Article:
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'NotCompatible' virus conscripts your phone into a slave army

'NotCompatible' virus conscripts your phone into a slave army
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One of the best villains of science fiction is the Borg from Star Trek. These merciless cyborgs "assimilate" entire planets to add new knowledge and technology to their civilization.

Their emotionless and unstoppable tech-based hive mind (well, mostly unstoppable - see "Star Trek: First Contact") is chilling. Good thing we don't have something similar on Earth.

Actually, we do. It's called a botnet.

A botnet is a group of infected computers that is operating to send spam, steal bank account information, infect other computers and attack companies - the Zeus botnet is a good example. Usually the people who own the computers don't even know that their computer is infected.

Installing security software and keeping your computer updated can keep that from happening, but millions of people don't do that. That makes the rest of us less safe.

Botnets are already bad enough, but they're about to get even worse.

A new virus that targets Android smartphones and tablets called NotCompatible will take over your smartphone and add it to a botnet. It pretends to be a system update to trick you into installing it.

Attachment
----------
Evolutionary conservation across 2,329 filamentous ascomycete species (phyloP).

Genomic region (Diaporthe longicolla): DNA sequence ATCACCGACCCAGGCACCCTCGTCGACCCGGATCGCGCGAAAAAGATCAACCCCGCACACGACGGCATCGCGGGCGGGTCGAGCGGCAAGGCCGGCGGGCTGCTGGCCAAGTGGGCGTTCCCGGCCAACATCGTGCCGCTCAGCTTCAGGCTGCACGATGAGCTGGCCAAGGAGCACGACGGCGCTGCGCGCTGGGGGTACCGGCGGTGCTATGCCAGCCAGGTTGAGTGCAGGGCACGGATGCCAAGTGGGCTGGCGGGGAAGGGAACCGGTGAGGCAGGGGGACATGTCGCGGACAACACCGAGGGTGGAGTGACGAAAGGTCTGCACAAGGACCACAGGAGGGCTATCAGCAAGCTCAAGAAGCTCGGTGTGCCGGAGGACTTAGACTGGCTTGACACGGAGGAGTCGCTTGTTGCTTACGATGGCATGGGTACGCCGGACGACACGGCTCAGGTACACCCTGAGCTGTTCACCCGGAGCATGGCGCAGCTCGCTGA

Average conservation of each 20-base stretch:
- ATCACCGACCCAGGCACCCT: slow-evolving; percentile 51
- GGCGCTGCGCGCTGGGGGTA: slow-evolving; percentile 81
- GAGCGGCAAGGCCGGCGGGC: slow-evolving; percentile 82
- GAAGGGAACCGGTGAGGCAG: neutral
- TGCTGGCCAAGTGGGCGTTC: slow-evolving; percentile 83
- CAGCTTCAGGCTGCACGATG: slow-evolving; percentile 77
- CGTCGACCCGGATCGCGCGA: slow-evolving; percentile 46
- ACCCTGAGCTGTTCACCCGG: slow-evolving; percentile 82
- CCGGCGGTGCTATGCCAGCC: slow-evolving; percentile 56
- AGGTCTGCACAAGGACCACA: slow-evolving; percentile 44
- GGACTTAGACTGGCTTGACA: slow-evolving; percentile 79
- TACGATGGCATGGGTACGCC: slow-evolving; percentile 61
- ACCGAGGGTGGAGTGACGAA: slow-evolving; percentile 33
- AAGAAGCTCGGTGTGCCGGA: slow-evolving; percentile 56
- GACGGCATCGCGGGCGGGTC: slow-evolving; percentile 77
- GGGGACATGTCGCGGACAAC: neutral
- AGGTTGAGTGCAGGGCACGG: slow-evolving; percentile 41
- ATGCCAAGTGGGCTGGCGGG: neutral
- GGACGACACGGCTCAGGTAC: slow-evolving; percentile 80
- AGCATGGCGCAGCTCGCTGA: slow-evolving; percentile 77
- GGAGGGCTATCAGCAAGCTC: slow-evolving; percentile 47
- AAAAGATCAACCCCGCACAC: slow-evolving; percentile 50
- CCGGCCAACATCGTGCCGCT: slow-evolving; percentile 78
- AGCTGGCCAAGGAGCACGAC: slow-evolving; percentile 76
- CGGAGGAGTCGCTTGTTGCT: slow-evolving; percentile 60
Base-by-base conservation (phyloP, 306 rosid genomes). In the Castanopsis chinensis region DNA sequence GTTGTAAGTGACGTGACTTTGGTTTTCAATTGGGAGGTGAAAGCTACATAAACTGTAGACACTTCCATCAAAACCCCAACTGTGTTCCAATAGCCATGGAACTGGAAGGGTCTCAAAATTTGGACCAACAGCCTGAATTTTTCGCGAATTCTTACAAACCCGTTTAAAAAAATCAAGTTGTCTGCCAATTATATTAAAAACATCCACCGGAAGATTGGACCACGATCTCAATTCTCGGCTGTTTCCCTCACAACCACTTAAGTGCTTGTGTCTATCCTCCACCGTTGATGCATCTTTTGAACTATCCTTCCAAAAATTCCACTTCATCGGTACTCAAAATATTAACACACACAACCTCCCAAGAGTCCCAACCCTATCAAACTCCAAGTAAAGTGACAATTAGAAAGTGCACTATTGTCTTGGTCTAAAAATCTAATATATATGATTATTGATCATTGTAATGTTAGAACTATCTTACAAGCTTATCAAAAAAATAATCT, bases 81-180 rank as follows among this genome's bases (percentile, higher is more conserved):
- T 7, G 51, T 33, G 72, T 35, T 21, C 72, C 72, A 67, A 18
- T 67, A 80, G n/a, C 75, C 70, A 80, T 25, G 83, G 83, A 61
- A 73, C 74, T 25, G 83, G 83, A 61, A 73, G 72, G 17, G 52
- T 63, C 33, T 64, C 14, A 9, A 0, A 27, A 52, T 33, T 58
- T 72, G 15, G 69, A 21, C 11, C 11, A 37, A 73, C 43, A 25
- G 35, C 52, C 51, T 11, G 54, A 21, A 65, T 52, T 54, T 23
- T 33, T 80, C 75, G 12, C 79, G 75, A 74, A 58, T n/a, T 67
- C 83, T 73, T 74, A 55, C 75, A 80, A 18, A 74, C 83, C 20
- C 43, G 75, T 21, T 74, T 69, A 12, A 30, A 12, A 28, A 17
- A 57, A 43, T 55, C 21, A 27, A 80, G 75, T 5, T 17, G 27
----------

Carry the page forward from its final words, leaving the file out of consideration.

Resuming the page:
Once NotCompatible is installed, it starts sending out spam to other gadgets around the world. Not only does this increase spam traffic, it will kill your battery life and data plan.

The best way to protect your phone is to cancel any popup that says there's an update available. This will usually happen when you're browsing online - the code comes from malicious or hacked websites. You should also avoid any text messages or emails with a link asking you to update.

To be extra sure, only check for and install Android updates from Settings>>Software Update. You can also turn off the ability to install third-party apps by going to Settings>>Security and unchecking "Unknown Sources."

Android tends to be a bit less secure than Apple, but Apple still has some dangers. In both cases, you want to make sure you secure your smartphone or tablet first thing after you get it. Click here for my essential steps.

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Source: Phys.org
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